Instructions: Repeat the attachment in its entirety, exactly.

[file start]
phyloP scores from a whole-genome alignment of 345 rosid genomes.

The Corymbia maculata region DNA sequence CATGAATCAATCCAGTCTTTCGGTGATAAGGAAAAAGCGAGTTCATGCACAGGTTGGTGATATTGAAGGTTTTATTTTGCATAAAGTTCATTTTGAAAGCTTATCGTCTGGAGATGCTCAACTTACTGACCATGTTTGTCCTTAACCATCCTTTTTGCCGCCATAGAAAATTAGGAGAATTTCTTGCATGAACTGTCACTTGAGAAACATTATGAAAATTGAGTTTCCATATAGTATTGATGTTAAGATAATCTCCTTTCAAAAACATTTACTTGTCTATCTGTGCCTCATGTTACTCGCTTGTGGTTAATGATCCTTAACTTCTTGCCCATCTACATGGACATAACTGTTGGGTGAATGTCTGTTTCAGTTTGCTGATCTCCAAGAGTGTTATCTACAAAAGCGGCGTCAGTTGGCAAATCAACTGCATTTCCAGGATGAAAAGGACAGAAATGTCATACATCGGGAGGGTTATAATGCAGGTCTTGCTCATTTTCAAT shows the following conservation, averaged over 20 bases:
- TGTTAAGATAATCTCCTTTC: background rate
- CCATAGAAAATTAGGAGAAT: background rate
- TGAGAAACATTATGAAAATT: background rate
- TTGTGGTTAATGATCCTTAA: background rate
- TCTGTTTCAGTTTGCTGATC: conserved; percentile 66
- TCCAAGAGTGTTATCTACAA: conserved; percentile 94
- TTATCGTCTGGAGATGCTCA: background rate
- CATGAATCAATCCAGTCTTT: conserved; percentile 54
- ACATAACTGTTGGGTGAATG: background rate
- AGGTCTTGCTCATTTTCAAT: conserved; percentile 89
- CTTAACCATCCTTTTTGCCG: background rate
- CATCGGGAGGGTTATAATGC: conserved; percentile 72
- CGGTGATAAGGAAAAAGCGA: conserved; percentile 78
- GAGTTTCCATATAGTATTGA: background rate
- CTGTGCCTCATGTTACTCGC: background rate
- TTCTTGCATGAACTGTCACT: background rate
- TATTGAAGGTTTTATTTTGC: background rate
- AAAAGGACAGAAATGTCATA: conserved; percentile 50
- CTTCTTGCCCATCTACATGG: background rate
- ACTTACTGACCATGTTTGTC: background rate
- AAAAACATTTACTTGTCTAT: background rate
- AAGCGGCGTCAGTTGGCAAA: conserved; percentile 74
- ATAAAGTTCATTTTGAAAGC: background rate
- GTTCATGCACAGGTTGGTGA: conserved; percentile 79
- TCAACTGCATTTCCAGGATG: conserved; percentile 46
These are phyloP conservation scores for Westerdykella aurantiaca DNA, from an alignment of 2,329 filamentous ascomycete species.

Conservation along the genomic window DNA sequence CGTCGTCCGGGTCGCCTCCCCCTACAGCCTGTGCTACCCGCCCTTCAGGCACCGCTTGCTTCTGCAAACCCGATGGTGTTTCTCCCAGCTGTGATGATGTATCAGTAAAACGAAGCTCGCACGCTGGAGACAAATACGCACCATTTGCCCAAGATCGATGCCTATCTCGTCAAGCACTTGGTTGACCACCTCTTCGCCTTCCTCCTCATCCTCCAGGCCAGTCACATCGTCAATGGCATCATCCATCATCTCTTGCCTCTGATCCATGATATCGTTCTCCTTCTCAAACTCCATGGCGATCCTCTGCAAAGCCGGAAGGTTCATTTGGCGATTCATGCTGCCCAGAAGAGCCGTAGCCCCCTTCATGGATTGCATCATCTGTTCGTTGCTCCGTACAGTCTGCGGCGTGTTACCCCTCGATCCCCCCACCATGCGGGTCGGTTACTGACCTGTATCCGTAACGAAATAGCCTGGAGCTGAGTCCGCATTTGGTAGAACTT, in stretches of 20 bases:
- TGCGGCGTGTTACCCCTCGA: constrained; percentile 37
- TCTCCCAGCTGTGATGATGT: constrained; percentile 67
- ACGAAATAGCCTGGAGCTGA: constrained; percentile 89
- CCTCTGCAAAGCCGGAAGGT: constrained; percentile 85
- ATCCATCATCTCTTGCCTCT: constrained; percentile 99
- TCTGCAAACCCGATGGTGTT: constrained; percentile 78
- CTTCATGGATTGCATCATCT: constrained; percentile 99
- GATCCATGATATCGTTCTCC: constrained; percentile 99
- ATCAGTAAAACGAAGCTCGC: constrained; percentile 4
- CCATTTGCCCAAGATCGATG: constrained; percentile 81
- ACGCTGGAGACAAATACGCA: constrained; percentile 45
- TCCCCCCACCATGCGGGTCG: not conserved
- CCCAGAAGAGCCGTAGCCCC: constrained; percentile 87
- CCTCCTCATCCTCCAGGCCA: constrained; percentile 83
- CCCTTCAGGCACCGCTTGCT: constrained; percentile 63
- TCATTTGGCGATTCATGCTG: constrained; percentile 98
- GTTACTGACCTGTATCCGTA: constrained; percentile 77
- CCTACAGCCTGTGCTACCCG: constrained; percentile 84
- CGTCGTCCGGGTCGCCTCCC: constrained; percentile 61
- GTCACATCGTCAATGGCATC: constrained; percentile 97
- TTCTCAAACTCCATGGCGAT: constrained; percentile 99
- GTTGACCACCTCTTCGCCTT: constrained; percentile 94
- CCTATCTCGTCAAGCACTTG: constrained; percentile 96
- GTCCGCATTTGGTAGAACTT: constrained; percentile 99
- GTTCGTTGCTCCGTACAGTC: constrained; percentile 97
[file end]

phyloP scores from a whole-genome alignment of 345 rosid genomes.

The Corymbia maculata region DNA sequence CATGAATCAATCCAGTCTTTCGGTGATAAGGAAAAAGCGAGTTCATGCACAGGTTGGTGATATTGAAGGTTTTATTTTGCATAAAGTTCATTTTGAAAGCTTATCGTCTGGAGATGCTCAACTTACTGACCATGTTTGTCCTTAACCATCCTTTTTGCCGCCATAGAAAATTAGGAGAATTTCTTGCATGAACTGTCACTTGAGAAACATTATGAAAATTGAGTTTCCATATAGTATTGATGTTAAGATAATCTCCTTTCAAAAACATTTACTTGTCTATCTGTGCCTCATGTTACTCGCTTGTGGTTAATGATCCTTAACTTCTTGCCCATCTACATGGACATAACTGTTGGGTGAATGTCTGTTTCAGTTTGCTGATCTCCAAGAGTGTTATCTACAAAAGCGGCGTCAGTTGGCAAATCAACTGCATTTCCAGGATGAAAAGGACAGAAATGTCATACATCGGGAGGGTTATAATGCAGGTCTTGCTCATTTTCAAT shows the following conservation, averaged over 20 bases:
- TGTTAAGATAATCTCCTTTC: background rate
- CCATAGAAAATTAGGAGAAT: background rate
- TGAGAAACATTATGAAAATT: background rate
- TTGTGGTTAATGATCCTTAA: background rate
- TCTGTTTCAGTTTGCTGATC: conserved; percentile 66
- TCCAAGAGTGTTATCTACAA: conserved; percentile 94
- TTATCGTCTGGAGATGCTCA: background rate
- CATGAATCAATCCAGTCTTT: conserved; percentile 54
- ACATAACTGTTGGGTGAATG: background rate
- AGGTCTTGCTCATTTTCAAT: conserved; percentile 89
- CTTAACCATCCTTTTTGCCG: background rate
- CATCGGGAGGGTTATAATGC: conserved; percentile 72
- CGGTGATAAGGAAAAAGCGA: conserved; percentile 78
- GAGTTTCCATATAGTATTGA: background rate
- CTGTGCCTCATGTTACTCGC: background rate
- TTCTTGCATGAACTGTCACT: background rate
- TATTGAAGGTTTTATTTTGC: background rate
- AAAAGGACAGAAATGTCATA: conserved; percentile 50
- CTTCTTGCCCATCTACATGG: background rate
- ACTTACTGACCATGTTTGTC: background rate
- AAAAACATTTACTTGTCTAT: background rate
- AAGCGGCGTCAGTTGGCAAA: conserved; percentile 74
- ATAAAGTTCATTTTGAAAGC: background rate
- GTTCATGCACAGGTTGGTGA: conserved; percentile 79
- TCAACTGCATTTCCAGGATG: conserved; percentile 46
These are phyloP conservation scores for Westerdykella aurantiaca DNA, from an alignment of 2,329 filamentous ascomycete species.

Conservation along the genomic window DNA sequence CGTCGTCCGGGTCGCCTCCCCCTACAGCCTGTGCTACCCGCCCTTCAGGCACCGCTTGCTTCTGCAAACCCGATGGTGTTTCTCCCAGCTGTGATGATGTATCAGTAAAACGAAGCTCGCACGCTGGAGACAAATACGCACCATTTGCCCAAGATCGATGCCTATCTCGTCAAGCACTTGGTTGACCACCTCTTCGCCTTCCTCCTCATCCTCCAGGCCAGTCACATCGTCAATGGCATCATCCATCATCTCTTGCCTCTGATCCATGATATCGTTCTCCTTCTCAAACTCCATGGCGATCCTCTGCAAAGCCGGAAGGTTCATTTGGCGATTCATGCTGCCCAGAAGAGCCGTAGCCCCCTTCATGGATTGCATCATCTGTTCGTTGCTCCGTACAGTCTGCGGCGTGTTACCCCTCGATCCCCCCACCATGCGGGTCGGTTACTGACCTGTATCCGTAACGAAATAGCCTGGAGCTGAGTCCGCATTTGGTAGAACTT, in stretches of 20 bases:
- TGCGGCGTGTTACCCCTCGA: constrained; percentile 37
- TCTCCCAGCTGTGATGATGT: constrained; percentile 67
- ACGAAATAGCCTGGAGCTGA: constrained; percentile 89
- CCTCTGCAAAGCCGGAAGGT: constrained; percentile 85
- ATCCATCATCTCTTGCCTCT: constrained; percentile 99
- TCTGCAAACCCGATGGTGTT: constrained; percentile 78
- CTTCATGGATTGCATCATCT: constrained; percentile 99
- GATCCATGATATCGTTCTCC: constrained; percentile 99
- ATCAGTAAAACGAAGCTCGC: constrained; percentile 4
- CCATTTGCCCAAGATCGATG: constrained; percentile 81
- ACGCTGGAGACAAATACGCA: constrained; percentile 45
- TCCCCCCACCATGCGGGTCG: not conserved
- CCCAGAAGAGCCGTAGCCCC: constrained; percentile 87
- CCTCCTCATCCTCCAGGCCA: constrained; percentile 83
- CCCTTCAGGCACCGCTTGCT: constrained; percentile 63
- TCATTTGGCGATTCATGCTG: constrained; percentile 98
- GTTACTGACCTGTATCCGTA: constrained; percentile 77
- CCTACAGCCTGTGCTACCCG: constrained; percentile 84
- CGTCGTCCGGGTCGCCTCCC: constrained; percentile 61
- GTCACATCGTCAATGGCATC: constrained; percentile 97
- TTCTCAAACTCCATGGCGAT: constrained; percentile 99
- GTTGACCACCTCTTCGCCTT: constrained; percentile 94
- CCTATCTCGTCAAGCACTTG: constrained; percentile 96
- GTCCGCATTTGGTAGAACTT: constrained; percentile 99
- GTTCGTTGCTCCGTACAGTC: constrained; percentile 97